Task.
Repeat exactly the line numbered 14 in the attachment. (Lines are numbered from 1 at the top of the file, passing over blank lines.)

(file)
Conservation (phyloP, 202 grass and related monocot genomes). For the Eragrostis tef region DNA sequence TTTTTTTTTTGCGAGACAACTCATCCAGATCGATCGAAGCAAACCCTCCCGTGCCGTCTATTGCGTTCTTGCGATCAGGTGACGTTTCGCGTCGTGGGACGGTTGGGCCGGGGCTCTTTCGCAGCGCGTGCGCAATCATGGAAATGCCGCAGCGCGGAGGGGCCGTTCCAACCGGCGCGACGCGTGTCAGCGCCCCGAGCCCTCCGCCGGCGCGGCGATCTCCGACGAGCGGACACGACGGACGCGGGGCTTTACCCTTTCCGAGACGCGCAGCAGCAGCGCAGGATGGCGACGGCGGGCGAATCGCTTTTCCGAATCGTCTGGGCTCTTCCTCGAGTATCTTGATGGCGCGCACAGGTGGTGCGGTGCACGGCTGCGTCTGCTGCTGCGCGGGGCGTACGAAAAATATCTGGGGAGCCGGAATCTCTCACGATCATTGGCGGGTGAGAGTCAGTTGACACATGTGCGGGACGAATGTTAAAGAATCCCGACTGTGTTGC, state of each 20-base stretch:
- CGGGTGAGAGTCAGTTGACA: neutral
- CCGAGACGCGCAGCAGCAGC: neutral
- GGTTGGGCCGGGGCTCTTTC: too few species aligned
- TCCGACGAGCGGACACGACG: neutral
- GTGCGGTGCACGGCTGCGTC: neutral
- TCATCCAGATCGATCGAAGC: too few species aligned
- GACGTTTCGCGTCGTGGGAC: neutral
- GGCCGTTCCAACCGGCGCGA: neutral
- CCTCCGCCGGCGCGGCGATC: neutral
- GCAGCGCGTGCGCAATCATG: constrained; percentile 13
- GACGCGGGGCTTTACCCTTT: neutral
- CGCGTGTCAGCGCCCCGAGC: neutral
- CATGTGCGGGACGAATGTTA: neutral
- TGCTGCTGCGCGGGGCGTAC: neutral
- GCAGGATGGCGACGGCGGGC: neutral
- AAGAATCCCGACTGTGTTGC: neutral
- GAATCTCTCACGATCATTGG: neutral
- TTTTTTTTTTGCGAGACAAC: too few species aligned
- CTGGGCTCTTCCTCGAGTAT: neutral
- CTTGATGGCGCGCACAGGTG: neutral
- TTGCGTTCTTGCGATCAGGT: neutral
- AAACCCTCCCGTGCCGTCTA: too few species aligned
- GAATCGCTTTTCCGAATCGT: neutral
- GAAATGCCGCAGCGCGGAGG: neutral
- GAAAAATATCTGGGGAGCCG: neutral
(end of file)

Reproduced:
- CATGTGCGGGACGAATGTTA: neutral